Thursday, December 2, 2021

Play

Michiganders mourn the loss of four students after this week's school shooting at Oxford High School, and SCOTUS Justices signal willingness to back a Mississippi abortion prohibition law.

Play

The Supreme Court debates abortion rights; Stacey Abrams will again run to be Georgia's governor; and Congress scrambles to avoid a shutdown.

Play

Seniors in non-urban areas struggle with hunger disproportionately; rural communities make a push for federal money; and Planned Parenthood takes a case to the Montana Supreme Court.

COVID Prompts Rethinking Group Work for Marylanders with Disabilities

Play

Monday, September 27, 2021   

BALTIMORE -- Spurred on by COVID challenges, a grant from the
Maryland Developmental Disabilities Council to two human services providers is accelerating a trend away from employing people with developmental disabilities in separate groups, and instead, bringing them into the community at large to work.

Dale Verstegen, senior research associate for TransCen Inc., one of the grant recipients, said COVID prevented individuals with disabilities from gathering in traditional group employment centers.

Now, he noted, the pandemic has pushed human-services providers to rethink new ways to accommodate folks with disabilities into mainstream workplaces.

"Knowing that this is the direction the field is going, COVID provides this opportunity to come out of the pandemic offering more personal-centered community-based types of services," Verstegen explained.

Rockville-based TransCen is working with nonprofit Penn Mar over the next year to retrain providers to expand employment outcomes for Maryland folks with developmental disabilities. The grant includes listening sessions with advocates and families to figure out the best way forward.

Rachel London, executive director of the Council, said the grant builds on years-long partnerships the council has established to help providers offer folks with developmental disabilities pathways to meaningful employment. She pointed out the pandemic also caused staff shortages, which seriously impacted folks with developmental disabilities.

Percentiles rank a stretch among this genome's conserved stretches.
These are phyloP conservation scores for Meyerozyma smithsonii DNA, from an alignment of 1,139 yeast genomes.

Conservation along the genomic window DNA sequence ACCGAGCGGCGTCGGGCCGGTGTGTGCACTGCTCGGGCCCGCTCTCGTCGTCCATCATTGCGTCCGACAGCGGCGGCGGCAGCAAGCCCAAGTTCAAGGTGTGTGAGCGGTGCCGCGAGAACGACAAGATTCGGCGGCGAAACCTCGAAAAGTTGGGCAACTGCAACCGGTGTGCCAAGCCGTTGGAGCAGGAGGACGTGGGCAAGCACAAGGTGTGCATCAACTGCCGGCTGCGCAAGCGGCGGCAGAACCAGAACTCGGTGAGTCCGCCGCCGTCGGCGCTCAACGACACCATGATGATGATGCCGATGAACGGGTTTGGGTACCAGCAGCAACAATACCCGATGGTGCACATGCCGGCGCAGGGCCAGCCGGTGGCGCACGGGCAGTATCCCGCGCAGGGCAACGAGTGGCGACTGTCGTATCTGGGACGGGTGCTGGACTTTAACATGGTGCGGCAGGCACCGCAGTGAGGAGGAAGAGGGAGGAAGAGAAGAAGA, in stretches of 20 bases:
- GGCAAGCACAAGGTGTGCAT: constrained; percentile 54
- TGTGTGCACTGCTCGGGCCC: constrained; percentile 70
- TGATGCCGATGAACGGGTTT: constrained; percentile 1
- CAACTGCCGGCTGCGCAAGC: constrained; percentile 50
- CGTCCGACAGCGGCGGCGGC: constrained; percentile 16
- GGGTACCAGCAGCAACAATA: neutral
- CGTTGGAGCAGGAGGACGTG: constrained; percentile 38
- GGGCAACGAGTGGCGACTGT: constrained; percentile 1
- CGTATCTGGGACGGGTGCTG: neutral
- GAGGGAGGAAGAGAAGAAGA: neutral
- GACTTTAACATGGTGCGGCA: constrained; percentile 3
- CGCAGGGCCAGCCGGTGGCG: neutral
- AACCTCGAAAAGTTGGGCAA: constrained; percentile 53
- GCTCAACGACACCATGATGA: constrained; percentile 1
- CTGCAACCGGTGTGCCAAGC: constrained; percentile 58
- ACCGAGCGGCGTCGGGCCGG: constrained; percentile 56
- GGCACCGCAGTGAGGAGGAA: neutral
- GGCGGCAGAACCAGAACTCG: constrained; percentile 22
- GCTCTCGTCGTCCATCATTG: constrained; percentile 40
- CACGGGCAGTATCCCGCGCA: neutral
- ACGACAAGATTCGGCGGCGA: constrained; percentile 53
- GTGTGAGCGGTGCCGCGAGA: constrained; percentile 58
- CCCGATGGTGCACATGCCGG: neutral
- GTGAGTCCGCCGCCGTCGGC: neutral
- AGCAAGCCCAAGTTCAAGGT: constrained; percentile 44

"Direct support professionals are those that sometimes do the most intimate things for people with developmental disabilities and help them with all of their activities during the day," London observed. "Certainly the increase in wages is one thing that we've seen across the board that is helpful."

She added the Maryland Department of Disabilities has been working with the state Department of Health to develop a plan to distribute more than $160 million in American Rescue Plan funds to raise payments to developmental disability providers. President Joe Biden's American Jobs Plan also promises to raise wages for providers.

Disclosure: Maryland Developmental Disabilities Council contributes to our fund for reporting on Budget Policy and Priorities, Civil Rights, Disabilities, and Health Issues. If you would like to help support news in the public interest, click here.


get more stories like this via email
Civil rights groups are pushing Baltimore County to create a second majority Black council district to better represent its diverse population. (Flickr)

Social Issues

BALTIMORE, Md. -- Maryland civil rights groups are proposing a lawsuit against Baltimore County if it adopts its current redistricting plan, claiming …


Social Issues

LINCOLN, Neb. -- Nearly seven in ten Americans say billionaires are not paying their fair share in taxes, according to a new survey. Among likely …

Social Issues

BISMARCK, N.D. -- Over the coming weeks, North Dakotans will be clicking the "purchase" button as they order holiday gifts online, and fraud experts …


Front-line pandemic workers in Minnesota feel the state is failing them in recognizing them for their work during the crisis, as they were not allowed to work remotely. (Adobe Stock)

Social Issues

MINNEAPOLIS -- Several regional labor groups rallied in Minneapolis on Wednesday, demanding state leaders take action to reflect the sacrifices made …

Environment

GREENE, Iowa -- The proposed Build Back Better bill is getting attention for a host of funding possibilities, including one area flying under the …

The Republican-created legislative and congressional maps, passed by the Wisconsin Legislature in November, were quickly vetoed by Gov. Tony Evers, teeing up a legal battle. (Adobe Stock)

Social Issues

MADISON, Wis. -- In a four-three decision this week, the Wisconsin Supreme Court backed a "least-change" approach to redistricting in the state…

Social Issues

OXFORD TOWNSHIP, Mich. -- Michiganders are mourning the loss of four students after this week's school shooting at Oxford High School, and advocates …

Social Issues

WALNUT CREEK, Calif. -- Labor protests and strikes are on the upswing this fall, compared with 2020 when everyone hunkered as the pandemic closed …

 

Phone: 303.448.9105 Toll Free: 888.891.9416 Fax: 208.247.1830 Your trusted member- and audience-supported news source since 1996 Copyright 2021